The ‘Anarchical and Revolutionary Act, of 1919 was popularly known as the Rowlatt Act.

As the said Act was framed on the basis of a report submitted by a committee headed by Justice Rowlatt, the Act came to be called the ‘Rowlatt Act’.

Tumult of protest was raised all over the country immediately after the promulgation of the ‘Black Act’, as the Rowlatt Act came to be called.

Opposition to the Rowlatt Act took the form of strikes and protest meetings all over the country. It was in the wake of the anti-Rowlatt agitation that Gandhiji, who had so long been sitting on the periphery of politics, took an active part in it.


Gandhiji had successfully applied the weapon of Satyagraha among the Indians in the Champaran district in Bihar as also in the city of Ahmedabad and the district of Kaira in Gujarat.

In their struggle against the Rowlatt Act the same weapons of non-violence and Satyagraha were applied. In organising the ensuing political move­ment Gandhiji constituted a ‘Satyagraha Sabha’ in Bombay of which he himself was the President.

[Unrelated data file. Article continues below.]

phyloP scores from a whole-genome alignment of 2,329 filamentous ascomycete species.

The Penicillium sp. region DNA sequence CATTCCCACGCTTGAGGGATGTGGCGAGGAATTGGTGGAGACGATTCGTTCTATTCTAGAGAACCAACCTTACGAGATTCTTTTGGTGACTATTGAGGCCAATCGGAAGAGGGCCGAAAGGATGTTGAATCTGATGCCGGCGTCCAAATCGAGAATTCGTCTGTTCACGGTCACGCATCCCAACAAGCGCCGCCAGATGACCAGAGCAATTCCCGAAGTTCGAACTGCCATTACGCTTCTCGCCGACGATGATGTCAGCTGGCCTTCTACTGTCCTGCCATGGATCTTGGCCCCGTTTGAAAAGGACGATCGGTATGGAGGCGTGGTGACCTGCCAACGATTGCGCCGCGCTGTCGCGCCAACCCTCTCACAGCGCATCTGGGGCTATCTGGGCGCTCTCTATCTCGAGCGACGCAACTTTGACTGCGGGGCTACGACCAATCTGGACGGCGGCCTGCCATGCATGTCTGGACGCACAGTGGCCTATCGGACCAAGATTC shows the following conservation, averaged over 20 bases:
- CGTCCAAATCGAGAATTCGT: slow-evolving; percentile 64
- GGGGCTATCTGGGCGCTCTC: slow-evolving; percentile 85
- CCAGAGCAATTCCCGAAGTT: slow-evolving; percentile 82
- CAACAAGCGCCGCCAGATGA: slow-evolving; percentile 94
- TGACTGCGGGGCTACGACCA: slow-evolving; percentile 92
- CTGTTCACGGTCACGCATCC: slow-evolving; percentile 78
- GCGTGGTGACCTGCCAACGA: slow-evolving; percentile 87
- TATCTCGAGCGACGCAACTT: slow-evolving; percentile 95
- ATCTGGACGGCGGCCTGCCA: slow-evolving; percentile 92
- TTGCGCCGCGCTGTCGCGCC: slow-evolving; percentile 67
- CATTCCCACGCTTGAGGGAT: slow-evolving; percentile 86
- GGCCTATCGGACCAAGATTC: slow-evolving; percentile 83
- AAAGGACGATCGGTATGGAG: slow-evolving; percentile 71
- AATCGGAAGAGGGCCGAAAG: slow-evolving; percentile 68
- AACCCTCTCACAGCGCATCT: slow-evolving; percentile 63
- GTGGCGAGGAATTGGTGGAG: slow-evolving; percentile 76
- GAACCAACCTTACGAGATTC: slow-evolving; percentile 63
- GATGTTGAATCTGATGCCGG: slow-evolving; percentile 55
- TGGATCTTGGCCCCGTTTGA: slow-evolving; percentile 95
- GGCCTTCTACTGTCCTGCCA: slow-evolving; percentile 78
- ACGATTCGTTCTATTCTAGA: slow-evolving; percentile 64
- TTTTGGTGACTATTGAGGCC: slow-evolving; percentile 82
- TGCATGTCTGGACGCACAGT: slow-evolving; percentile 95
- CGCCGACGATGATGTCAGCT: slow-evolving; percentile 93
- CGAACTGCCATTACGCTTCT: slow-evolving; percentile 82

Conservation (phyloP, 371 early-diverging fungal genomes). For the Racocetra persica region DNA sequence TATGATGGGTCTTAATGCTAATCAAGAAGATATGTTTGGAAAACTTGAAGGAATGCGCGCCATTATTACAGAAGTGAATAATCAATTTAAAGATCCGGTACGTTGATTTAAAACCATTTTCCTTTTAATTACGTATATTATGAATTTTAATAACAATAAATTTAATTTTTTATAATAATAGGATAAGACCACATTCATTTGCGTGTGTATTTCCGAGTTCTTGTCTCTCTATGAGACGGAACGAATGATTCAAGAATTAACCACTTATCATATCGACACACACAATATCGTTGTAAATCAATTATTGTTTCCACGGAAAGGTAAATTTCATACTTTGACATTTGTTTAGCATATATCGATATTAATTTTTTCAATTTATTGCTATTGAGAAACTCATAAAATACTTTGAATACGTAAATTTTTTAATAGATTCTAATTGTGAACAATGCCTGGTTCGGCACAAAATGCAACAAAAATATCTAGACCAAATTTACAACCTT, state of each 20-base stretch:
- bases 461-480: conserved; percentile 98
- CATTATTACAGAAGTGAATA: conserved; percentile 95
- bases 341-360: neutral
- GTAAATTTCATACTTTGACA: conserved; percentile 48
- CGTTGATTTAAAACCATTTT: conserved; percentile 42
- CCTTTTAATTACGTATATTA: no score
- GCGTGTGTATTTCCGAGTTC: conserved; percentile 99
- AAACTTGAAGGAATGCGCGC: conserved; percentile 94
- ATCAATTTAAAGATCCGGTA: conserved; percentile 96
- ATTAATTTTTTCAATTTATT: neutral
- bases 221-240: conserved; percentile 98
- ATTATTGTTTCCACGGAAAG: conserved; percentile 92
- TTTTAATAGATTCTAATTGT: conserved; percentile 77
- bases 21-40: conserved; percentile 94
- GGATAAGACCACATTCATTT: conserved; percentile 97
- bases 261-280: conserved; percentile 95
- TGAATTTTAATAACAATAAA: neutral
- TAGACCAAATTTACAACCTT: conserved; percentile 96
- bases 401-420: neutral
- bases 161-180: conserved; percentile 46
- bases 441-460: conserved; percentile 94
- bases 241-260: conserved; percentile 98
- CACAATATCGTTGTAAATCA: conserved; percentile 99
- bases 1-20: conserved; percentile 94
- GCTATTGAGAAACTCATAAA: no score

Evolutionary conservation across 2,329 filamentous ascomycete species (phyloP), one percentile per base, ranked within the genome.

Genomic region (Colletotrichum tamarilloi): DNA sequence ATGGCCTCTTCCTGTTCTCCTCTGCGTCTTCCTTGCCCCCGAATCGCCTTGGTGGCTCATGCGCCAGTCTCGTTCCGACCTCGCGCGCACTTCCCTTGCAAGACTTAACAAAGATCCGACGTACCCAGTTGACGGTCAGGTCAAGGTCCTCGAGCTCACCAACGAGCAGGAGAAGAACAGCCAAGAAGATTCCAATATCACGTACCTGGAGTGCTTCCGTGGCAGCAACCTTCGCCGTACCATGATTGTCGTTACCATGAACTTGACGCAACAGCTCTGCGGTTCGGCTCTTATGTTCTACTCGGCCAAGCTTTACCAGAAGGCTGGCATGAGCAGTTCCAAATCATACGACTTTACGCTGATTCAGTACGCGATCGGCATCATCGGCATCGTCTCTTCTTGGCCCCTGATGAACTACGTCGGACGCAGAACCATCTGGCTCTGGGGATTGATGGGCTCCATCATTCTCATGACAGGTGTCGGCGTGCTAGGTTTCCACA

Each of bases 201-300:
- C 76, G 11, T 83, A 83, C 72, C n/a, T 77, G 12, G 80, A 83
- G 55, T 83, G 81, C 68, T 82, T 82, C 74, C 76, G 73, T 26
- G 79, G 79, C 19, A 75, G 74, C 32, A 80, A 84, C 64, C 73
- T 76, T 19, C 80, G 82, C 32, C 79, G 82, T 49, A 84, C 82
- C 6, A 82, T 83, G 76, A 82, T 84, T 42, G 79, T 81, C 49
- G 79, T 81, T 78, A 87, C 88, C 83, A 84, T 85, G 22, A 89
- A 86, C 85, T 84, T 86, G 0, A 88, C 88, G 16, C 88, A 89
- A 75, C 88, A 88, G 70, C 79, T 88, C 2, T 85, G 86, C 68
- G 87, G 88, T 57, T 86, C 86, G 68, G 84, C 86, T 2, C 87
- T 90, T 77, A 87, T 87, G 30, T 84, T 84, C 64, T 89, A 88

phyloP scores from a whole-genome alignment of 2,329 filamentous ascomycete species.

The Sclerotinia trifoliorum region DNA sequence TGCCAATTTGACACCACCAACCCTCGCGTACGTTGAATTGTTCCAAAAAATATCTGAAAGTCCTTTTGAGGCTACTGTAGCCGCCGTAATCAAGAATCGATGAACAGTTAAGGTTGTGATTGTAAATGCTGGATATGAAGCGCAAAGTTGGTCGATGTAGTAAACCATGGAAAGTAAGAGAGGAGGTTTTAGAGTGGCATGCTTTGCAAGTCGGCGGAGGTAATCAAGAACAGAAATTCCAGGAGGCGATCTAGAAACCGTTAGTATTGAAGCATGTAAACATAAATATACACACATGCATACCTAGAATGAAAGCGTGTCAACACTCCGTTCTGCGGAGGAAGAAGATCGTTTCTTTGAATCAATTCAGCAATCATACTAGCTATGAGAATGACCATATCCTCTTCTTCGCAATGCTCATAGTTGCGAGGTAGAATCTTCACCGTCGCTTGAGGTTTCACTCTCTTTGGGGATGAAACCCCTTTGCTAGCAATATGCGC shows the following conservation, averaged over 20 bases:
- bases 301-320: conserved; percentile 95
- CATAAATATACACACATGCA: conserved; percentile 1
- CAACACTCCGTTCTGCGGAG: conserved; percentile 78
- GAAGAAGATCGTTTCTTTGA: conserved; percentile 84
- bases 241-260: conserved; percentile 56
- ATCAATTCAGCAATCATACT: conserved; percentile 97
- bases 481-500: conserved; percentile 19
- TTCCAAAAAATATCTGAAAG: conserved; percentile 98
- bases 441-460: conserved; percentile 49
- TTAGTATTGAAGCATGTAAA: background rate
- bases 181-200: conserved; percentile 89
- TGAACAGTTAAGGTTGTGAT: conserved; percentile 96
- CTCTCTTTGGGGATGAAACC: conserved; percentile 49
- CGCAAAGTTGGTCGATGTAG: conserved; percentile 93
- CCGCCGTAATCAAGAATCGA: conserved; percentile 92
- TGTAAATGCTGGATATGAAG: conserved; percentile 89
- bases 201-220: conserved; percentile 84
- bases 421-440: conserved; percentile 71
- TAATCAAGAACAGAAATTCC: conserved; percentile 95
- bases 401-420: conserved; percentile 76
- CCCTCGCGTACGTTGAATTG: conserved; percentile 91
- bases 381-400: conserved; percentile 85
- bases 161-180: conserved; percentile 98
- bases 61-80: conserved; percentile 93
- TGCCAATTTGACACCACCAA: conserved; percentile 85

Meetings were held all over the coun­try in protest, and people were invited to sign a Satyagraha pledge. In the pledge people, took the vow that they would not deviate from the path of nom-violence under any circumstances.

People all over the country responded magnificently to Gandhiji’s call, and the hartal of 6 April (1919) was widely observed.


It must, however, be remem­bered that in face of the police oppression the ‘volunteers or the Satyagrahis did not or rather could not remain non-violent every­where.

Anyway, the famous Jallianwalabag incident opened a new horizon in the national movement of the Indian people.